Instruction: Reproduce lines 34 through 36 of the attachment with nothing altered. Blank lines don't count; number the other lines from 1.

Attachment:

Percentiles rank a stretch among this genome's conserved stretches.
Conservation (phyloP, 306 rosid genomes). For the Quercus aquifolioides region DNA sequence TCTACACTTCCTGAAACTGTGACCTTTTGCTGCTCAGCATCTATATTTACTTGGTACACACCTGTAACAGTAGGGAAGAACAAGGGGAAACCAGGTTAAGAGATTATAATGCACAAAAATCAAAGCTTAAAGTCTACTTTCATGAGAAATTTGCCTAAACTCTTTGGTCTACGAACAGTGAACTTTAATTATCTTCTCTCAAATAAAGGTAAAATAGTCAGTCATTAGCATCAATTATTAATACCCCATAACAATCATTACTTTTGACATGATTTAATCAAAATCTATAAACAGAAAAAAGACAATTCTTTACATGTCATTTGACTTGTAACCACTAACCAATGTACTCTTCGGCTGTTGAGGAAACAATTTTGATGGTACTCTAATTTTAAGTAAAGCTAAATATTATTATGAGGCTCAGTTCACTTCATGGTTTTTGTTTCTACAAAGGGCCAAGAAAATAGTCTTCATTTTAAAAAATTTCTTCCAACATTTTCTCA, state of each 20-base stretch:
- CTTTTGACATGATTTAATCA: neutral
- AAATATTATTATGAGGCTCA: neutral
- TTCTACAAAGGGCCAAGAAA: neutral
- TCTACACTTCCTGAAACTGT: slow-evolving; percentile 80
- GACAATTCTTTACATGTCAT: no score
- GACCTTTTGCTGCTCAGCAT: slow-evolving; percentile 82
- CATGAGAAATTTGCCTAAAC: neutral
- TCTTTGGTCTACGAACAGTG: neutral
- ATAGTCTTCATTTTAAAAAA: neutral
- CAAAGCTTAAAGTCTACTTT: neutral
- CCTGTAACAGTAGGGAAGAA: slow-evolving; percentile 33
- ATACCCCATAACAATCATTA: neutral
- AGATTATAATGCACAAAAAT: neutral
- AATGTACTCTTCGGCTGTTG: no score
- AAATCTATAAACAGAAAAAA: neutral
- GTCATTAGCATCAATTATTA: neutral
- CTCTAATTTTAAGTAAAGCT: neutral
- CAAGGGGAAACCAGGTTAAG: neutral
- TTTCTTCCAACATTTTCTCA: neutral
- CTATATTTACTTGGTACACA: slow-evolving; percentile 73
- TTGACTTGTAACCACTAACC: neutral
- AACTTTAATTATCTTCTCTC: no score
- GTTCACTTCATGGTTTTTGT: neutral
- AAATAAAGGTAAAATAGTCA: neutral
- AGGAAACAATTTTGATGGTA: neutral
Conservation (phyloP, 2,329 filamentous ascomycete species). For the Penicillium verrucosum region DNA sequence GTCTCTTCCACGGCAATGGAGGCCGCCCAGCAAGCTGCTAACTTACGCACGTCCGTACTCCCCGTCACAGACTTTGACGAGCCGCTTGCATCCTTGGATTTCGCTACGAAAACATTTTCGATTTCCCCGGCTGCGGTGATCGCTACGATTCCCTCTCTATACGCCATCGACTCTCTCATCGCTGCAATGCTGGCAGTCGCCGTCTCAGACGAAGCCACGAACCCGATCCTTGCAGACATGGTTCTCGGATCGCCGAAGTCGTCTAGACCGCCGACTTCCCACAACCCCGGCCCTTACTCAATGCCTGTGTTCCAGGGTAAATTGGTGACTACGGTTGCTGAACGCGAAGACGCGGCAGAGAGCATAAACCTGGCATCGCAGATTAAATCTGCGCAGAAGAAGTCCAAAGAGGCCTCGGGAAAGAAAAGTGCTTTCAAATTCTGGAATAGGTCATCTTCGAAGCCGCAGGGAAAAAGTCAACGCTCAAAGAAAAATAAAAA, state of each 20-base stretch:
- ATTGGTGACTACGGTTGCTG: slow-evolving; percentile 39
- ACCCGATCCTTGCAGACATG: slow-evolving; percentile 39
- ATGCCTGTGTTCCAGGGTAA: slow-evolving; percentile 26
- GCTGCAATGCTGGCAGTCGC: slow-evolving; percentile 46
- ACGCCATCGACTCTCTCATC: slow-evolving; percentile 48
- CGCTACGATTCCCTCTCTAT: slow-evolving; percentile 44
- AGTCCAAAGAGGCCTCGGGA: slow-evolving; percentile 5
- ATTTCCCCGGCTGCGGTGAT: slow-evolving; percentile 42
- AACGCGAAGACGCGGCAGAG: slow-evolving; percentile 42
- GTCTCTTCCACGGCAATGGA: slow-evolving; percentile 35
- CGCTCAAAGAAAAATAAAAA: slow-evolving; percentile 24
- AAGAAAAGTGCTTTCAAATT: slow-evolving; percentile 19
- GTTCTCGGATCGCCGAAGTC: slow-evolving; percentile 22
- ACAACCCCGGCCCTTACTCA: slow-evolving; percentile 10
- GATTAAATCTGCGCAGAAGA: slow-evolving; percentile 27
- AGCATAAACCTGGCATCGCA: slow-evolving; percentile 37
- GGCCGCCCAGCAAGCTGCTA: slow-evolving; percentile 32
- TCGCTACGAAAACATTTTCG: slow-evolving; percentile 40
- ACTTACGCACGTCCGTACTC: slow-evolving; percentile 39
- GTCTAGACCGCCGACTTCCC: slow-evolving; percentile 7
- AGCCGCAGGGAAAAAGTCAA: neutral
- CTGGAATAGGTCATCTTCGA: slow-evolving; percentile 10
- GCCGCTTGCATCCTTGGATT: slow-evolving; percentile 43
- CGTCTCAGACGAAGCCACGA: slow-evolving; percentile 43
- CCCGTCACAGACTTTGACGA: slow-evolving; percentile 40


- CGCTACGATTCCCTCTCTAT: slow-evolving; percentile 44
- AGTCCAAAGAGGCCTCGGGA: slow-evolving; percentile 5
- ATTTCCCCGGCTGCGGTGAT: slow-evolving; percentile 42